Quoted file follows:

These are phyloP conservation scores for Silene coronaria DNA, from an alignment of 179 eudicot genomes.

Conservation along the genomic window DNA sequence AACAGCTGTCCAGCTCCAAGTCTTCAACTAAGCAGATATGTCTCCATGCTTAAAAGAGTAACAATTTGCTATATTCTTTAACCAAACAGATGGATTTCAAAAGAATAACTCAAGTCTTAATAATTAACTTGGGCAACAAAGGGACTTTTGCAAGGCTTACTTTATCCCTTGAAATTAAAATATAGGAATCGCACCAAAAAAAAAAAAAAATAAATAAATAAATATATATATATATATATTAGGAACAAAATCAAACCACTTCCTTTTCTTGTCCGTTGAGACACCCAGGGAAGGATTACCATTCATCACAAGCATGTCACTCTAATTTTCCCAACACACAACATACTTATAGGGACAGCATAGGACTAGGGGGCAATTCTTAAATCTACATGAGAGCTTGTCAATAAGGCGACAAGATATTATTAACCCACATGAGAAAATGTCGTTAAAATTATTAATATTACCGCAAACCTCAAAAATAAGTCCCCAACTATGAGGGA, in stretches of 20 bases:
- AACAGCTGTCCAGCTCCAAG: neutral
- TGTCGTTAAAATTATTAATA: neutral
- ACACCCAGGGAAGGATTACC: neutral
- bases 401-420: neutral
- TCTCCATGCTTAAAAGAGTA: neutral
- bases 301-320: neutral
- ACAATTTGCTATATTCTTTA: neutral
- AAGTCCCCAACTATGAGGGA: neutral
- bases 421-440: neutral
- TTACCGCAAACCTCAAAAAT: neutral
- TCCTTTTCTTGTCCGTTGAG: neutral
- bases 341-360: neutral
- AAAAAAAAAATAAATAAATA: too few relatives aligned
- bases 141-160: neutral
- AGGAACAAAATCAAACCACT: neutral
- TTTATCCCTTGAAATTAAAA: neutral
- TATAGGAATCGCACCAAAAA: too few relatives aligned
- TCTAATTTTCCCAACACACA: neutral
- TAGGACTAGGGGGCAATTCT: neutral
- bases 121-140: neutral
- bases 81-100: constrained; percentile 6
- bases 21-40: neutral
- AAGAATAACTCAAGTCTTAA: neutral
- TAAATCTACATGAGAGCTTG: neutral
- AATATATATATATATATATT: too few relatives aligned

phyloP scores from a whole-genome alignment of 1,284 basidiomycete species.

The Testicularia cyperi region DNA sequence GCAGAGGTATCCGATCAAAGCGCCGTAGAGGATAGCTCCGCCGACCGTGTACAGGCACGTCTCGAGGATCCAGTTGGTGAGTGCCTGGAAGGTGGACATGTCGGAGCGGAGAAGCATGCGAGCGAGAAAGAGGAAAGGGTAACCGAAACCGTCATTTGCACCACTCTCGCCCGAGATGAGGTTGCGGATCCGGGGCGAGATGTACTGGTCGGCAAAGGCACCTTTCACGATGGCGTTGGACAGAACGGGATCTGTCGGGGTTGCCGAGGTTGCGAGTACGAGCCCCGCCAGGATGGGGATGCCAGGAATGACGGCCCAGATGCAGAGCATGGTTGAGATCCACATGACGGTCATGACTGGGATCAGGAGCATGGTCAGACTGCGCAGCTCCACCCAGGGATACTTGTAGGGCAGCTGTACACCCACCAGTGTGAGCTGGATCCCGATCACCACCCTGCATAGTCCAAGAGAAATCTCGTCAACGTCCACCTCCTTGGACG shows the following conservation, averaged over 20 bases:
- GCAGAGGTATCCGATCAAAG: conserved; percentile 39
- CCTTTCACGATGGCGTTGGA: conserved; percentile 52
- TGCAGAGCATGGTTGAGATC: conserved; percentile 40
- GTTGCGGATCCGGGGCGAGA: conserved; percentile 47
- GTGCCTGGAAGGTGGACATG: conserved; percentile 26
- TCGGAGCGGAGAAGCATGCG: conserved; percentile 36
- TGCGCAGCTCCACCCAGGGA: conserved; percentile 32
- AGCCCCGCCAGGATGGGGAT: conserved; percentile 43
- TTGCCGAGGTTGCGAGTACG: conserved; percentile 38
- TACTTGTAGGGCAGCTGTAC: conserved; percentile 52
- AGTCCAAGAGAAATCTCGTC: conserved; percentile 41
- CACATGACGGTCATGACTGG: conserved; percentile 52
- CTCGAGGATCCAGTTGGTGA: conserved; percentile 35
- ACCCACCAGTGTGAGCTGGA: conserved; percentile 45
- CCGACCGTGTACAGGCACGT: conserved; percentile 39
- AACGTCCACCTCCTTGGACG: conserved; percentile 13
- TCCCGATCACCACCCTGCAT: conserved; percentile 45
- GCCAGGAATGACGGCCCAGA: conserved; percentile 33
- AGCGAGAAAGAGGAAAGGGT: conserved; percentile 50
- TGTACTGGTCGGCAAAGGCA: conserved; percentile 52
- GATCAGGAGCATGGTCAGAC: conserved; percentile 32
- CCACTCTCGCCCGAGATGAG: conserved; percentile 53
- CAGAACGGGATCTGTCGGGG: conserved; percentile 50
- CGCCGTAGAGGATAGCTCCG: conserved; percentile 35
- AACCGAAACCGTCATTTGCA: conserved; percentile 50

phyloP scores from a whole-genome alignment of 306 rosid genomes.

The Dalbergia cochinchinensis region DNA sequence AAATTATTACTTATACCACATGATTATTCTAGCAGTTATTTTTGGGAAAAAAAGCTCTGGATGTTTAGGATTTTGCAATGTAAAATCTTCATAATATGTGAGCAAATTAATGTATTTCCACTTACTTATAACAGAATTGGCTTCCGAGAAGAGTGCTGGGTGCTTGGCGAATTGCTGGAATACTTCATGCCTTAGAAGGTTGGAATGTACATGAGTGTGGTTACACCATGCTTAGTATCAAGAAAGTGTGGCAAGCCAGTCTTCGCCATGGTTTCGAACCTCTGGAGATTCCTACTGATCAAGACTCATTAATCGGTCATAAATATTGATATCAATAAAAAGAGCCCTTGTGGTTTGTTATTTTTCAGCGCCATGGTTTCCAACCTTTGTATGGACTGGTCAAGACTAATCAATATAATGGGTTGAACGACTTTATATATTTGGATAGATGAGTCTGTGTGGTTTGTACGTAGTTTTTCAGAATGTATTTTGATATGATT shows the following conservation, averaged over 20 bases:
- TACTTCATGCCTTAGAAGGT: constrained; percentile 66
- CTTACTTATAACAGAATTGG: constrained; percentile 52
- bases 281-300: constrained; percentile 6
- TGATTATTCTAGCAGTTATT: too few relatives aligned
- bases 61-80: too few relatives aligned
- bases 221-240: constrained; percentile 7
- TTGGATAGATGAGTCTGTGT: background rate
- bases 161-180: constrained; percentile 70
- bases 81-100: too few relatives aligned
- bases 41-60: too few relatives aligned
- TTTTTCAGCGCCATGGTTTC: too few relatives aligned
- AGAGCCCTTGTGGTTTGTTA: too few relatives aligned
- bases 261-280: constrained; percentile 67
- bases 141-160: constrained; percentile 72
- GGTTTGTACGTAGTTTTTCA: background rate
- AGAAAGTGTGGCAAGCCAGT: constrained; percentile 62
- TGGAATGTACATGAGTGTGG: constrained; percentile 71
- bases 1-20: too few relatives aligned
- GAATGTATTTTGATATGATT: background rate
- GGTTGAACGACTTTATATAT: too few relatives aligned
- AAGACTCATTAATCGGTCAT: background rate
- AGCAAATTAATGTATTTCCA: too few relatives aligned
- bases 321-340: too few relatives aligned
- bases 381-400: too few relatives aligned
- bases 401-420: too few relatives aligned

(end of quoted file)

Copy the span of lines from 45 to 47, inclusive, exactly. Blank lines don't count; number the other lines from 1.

- AACGTCCACCTCCTTGGACG: conserved; percentile 13
- TCCCGATCACCACCCTGCAT: conserved; percentile 45
- GCCAGGAATGACGGCCCAGA: conserved; percentile 33